Race riot

Spike Lee invokes guilty giggles with a modern minstrel show in Bamboozled

A scathing comedy that has Spike Lee pushing the shock-shame hysterical-laughter buttons like a race-issue Dr. Frankenstein, the fiendishly clever Bamboozled manages to be both witty and deep, taking viewers on a roller coaster ride of equal parts guilty chuckles and cultural enlightenment. Damon Wayans stars as Harvard buppie Pierre Delacroix whose failing television network is in trouble if he can't come up with a viewer-enticing gimmick. Anxious to get out of a dismal racket and rid himself of an obnoxious "down with the black thing" boss Dunwitty (Michael Rapaport), whose office is a shrine to PC chic with blown-up photos of black athletes and African-American folk art, Delacroix comes up with a concept sure to get him canned: A modern-day minstrel show in which black folk shuck and jive in blackface for a live TV audience. Much to Delacroix's horror, "Mantan the New Millennium Minstrel Show" becomes a runaway hit.
For Lee, the film and a character like Dunwitty show how easily fascination with black culture can be transformed via the media into exploitation. "[I have] never said that black culture is just for black people. Culture is for everybody. But for me there's a difference between appreciating one's culture and appropriation of it," notes the director.
A film that equally indicts white Americans for creating stereotypes in forms like the minstrel show and African-Americans for perpetuating them, Bamboozled is also a mini-visual history of America's homegrown racist kitsch, from musician Emmett Miller to Amos 'n' Andy to Shirley Temple soft-shoeing with Bill "Bojangles" Robinson, to even "The Jerry Springer Show." Lee manages to link a seemingly archaic entertainment form — the black minstrel show — to a contemporary culture that takes it into the marketplace in Lee's viciously hilarious send-up of ghetto entrepreneur Tommy Hilfiger, a fictitious genocidal nuclear malt liquor, "Da Bomb," and gangsta rap, one of the prime offenders in the media overload of negative African-American imagery, according to Lee.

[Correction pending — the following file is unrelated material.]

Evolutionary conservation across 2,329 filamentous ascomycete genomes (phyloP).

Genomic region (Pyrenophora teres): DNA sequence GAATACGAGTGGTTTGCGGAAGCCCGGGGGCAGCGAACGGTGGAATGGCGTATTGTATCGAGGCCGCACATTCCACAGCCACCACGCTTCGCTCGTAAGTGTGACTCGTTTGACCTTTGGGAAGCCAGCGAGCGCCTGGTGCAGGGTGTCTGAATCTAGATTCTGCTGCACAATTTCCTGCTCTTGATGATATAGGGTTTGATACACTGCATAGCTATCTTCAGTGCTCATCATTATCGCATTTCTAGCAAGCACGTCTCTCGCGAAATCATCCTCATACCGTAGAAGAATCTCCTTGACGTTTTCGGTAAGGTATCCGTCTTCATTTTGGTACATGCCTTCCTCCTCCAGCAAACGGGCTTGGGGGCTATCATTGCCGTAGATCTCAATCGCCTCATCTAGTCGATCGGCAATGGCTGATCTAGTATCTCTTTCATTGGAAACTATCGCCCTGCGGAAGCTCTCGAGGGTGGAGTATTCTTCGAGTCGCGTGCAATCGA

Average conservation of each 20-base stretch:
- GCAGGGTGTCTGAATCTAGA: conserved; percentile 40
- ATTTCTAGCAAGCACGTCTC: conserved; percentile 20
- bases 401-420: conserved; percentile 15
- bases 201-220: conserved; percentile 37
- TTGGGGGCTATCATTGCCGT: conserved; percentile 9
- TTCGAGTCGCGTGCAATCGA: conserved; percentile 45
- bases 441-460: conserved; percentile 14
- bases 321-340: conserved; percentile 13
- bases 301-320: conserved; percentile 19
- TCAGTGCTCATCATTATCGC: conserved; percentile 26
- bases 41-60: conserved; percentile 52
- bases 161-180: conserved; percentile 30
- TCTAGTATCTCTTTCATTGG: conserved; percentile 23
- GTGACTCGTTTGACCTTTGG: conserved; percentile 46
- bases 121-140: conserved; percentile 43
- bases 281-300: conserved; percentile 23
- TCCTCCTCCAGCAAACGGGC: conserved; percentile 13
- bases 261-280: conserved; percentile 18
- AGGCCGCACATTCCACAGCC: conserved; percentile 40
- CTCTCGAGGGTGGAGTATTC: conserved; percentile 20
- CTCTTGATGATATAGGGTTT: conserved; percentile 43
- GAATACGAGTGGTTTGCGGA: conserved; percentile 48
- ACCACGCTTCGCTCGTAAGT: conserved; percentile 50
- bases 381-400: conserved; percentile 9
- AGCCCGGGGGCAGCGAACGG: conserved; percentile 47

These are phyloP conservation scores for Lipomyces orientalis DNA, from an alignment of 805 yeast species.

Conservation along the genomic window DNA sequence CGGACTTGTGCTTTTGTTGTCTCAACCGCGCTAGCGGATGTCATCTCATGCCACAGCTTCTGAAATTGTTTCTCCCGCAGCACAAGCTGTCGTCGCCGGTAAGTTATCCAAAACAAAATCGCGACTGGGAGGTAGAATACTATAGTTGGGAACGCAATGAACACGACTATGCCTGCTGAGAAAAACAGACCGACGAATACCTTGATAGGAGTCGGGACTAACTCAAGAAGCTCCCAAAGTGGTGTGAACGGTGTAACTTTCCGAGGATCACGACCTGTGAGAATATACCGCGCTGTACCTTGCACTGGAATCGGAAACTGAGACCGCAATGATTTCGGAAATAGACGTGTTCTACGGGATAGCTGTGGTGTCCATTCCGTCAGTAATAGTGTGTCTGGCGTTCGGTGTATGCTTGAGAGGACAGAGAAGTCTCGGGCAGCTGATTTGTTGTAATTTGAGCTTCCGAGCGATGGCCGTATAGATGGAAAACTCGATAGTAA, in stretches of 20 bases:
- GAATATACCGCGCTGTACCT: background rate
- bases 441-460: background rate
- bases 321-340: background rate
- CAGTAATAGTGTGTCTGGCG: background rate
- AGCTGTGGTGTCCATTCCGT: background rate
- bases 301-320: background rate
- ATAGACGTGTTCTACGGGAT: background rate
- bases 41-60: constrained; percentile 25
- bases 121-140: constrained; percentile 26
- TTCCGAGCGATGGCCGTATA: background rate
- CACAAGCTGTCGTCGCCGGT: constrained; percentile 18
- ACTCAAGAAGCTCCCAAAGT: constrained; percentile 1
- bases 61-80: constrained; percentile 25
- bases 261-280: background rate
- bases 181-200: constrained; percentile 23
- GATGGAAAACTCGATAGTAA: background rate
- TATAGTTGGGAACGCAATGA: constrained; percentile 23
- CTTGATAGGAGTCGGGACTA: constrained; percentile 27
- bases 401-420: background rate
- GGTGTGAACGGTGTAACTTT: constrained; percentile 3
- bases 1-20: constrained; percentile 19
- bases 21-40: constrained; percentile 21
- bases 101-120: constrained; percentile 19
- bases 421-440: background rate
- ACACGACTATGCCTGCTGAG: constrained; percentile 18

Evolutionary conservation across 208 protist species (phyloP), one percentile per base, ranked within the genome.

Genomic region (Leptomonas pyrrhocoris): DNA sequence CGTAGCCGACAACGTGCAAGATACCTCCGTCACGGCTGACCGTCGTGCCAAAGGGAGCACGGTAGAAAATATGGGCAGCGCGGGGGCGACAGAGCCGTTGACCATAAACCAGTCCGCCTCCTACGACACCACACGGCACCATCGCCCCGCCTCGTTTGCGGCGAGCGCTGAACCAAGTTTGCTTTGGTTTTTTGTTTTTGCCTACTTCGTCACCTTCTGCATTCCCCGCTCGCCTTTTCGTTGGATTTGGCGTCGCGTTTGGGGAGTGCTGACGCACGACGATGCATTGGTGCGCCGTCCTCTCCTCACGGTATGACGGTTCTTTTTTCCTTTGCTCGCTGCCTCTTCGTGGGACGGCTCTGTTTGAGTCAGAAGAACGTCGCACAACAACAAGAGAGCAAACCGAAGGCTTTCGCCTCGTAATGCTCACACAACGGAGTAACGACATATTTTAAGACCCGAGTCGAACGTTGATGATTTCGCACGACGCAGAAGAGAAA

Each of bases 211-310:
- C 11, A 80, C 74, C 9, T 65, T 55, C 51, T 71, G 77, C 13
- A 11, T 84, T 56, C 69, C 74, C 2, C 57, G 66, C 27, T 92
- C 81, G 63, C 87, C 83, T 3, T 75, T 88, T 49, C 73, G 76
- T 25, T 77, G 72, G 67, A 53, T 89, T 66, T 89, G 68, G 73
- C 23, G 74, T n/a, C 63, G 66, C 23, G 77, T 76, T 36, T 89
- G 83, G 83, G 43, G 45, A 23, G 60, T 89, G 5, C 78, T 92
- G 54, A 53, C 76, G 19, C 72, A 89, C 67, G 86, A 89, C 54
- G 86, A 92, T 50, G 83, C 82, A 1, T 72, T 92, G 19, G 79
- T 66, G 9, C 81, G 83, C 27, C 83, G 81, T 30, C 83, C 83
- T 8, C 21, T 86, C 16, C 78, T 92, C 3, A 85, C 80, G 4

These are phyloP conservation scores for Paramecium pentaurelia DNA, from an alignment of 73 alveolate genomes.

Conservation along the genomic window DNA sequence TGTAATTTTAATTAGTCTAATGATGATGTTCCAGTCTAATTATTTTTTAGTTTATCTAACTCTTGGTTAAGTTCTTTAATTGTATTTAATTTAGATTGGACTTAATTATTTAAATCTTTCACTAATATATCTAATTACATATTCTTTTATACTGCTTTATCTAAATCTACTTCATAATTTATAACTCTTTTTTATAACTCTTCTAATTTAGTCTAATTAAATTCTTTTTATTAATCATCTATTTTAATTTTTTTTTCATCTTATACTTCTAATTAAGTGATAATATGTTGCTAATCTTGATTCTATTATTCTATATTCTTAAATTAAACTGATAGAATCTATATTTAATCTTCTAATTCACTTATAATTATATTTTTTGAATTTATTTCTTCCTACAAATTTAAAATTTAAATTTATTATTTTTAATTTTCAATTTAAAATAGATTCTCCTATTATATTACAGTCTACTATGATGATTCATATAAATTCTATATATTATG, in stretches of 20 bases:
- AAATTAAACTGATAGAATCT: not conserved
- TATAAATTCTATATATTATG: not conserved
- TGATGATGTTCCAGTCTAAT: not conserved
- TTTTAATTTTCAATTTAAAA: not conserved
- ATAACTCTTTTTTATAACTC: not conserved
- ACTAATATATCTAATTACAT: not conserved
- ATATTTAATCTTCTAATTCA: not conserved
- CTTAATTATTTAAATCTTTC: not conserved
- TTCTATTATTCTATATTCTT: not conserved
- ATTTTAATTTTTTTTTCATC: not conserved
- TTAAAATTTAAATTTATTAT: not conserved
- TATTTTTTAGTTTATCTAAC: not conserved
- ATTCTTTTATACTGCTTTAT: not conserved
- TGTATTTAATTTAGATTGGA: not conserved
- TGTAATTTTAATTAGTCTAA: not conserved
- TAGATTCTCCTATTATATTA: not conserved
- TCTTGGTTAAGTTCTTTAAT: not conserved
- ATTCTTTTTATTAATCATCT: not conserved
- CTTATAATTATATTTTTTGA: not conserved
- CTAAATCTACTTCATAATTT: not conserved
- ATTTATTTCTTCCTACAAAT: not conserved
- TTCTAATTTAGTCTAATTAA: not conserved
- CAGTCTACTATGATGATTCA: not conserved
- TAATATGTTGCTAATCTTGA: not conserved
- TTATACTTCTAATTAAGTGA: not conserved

"You don't even have to listen to the lyrics," says Lee, looking like a 10-year-old kid slumped in his chair and sipping from a glass of Coke while he speakas. "Just turn the sound down and look at the stuff: the Bentleys, the Cristal flowing, you got to have those shots where you throw hundred dollar bills at the camera, your scantily clad 'hos' and 'bitches' grinding to the beat. I think that's a modern day minstrel show."
Lee was in Atlanta recently to promote Bamboozled, a reassertion of the director's status as one of the American cinema's unapologetic guns-blazing truth-tellers, blowing the dust off history books and hacking into the corrupt language of the mass media. Early on, Lee says, he absorbed the messages passed down to him from his Spelman-educated mother.
"Things started to change for me when I was very young, when my mother told me I cannot watch Tarzan films. This guy running around is not no king of no jungle."
And Lee remains just as skeptical of the stereotypical treatment of African Americans today — more dignified than the "plastic bones, the made-up language, the grass skirts" of the Tarzan "natives" but just as insulting. "I'll tell you what bothered me: The Green Mile." Asked about the most repellent recent instance of stereotyping he's seen in movies lately, he doesn't hesitate to peg Michael Clarke Duncan's role in that popular hit. "That was a happy slave. When I saw that film I knew he was getting nominated, I knew it."
Though Bamboozled bogs down in its final third with an increasingly twisty, unnecessarily violent denouement, and as the tone goes from showing comedy's subversive potential to heavy-handed sermonizing, Lee's film remains a genuinely subversive, adventuresome fantasy of what happens when a nation that refuses to acknowledge the mistakes of the past ends up repeating them.